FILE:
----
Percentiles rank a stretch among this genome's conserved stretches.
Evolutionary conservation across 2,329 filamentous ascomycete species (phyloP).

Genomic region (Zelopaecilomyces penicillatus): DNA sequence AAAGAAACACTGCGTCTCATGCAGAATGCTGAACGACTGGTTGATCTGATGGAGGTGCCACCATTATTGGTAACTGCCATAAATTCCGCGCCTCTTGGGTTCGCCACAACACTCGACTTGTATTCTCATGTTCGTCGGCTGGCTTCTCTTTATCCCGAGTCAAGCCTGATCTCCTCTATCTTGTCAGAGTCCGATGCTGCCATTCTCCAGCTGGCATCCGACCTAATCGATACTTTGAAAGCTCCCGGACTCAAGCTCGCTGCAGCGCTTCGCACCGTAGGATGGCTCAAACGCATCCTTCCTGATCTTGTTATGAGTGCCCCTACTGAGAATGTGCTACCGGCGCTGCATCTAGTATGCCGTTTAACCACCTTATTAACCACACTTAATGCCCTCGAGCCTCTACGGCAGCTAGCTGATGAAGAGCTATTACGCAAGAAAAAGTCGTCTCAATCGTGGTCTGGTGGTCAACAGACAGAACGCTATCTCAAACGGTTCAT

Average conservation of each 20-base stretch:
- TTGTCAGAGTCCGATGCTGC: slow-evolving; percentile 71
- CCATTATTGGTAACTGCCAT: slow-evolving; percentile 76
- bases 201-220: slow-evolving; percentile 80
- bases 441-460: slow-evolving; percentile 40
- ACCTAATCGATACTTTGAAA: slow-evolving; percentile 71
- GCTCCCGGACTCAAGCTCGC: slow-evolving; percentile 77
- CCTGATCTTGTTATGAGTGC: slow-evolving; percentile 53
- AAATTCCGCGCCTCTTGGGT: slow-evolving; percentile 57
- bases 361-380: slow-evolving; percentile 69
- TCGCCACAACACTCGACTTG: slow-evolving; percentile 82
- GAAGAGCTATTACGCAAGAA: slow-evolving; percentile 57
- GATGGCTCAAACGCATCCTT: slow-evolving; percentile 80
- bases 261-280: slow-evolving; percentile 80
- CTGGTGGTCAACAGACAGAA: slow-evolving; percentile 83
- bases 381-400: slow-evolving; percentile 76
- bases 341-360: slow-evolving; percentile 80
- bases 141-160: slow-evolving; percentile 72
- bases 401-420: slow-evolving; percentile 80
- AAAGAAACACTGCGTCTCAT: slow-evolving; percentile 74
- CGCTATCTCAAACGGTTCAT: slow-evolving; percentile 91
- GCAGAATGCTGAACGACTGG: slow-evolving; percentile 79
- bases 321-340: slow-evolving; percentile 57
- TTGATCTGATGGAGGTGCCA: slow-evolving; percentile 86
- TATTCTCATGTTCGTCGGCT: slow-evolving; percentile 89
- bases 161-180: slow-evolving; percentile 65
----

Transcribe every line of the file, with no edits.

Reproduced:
Percentiles rank a stretch among this genome's conserved stretches.
Evolutionary conservation across 2,329 filamentous ascomycete species (phyloP).

Genomic region (Zelopaecilomyces penicillatus): DNA sequence AAAGAAACACTGCGTCTCATGCAGAATGCTGAACGACTGGTTGATCTGATGGAGGTGCCACCATTATTGGTAACTGCCATAAATTCCGCGCCTCTTGGGTTCGCCACAACACTCGACTTGTATTCTCATGTTCGTCGGCTGGCTTCTCTTTATCCCGAGTCAAGCCTGATCTCCTCTATCTTGTCAGAGTCCGATGCTGCCATTCTCCAGCTGGCATCCGACCTAATCGATACTTTGAAAGCTCCCGGACTCAAGCTCGCTGCAGCGCTTCGCACCGTAGGATGGCTCAAACGCATCCTTCCTGATCTTGTTATGAGTGCCCCTACTGAGAATGTGCTACCGGCGCTGCATCTAGTATGCCGTTTAACCACCTTATTAACCACACTTAATGCCCTCGAGCCTCTACGGCAGCTAGCTGATGAAGAGCTATTACGCAAGAAAAAGTCGTCTCAATCGTGGTCTGGTGGTCAACAGACAGAACGCTATCTCAAACGGTTCAT

Average conservation of each 20-base stretch:
- TTGTCAGAGTCCGATGCTGC: slow-evolving; percentile 71
- CCATTATTGGTAACTGCCAT: slow-evolving; percentile 76
- bases 201-220: slow-evolving; percentile 80
- bases 441-460: slow-evolving; percentile 40
- ACCTAATCGATACTTTGAAA: slow-evolving; percentile 71
- GCTCCCGGACTCAAGCTCGC: slow-evolving; percentile 77
- CCTGATCTTGTTATGAGTGC: slow-evolving; percentile 53
- AAATTCCGCGCCTCTTGGGT: slow-evolving; percentile 57
- bases 361-380: slow-evolving; percentile 69
- TCGCCACAACACTCGACTTG: slow-evolving; percentile 82
- GAAGAGCTATTACGCAAGAA: slow-evolving; percentile 57
- GATGGCTCAAACGCATCCTT: slow-evolving; percentile 80
- bases 261-280: slow-evolving; percentile 80
- CTGGTGGTCAACAGACAGAA: slow-evolving; percentile 83
- bases 381-400: slow-evolving; percentile 76
- bases 341-360: slow-evolving; percentile 80
- bases 141-160: slow-evolving; percentile 72
- bases 401-420: slow-evolving; percentile 80
- AAAGAAACACTGCGTCTCAT: slow-evolving; percentile 74
- CGCTATCTCAAACGGTTCAT: slow-evolving; percentile 91
- GCAGAATGCTGAACGACTGG: slow-evolving; percentile 79
- bases 321-340: slow-evolving; percentile 57
- TTGATCTGATGGAGGTGCCA: slow-evolving; percentile 86
- TATTCTCATGTTCGTCGGCT: slow-evolving; percentile 89
- bases 161-180: slow-evolving; percentile 65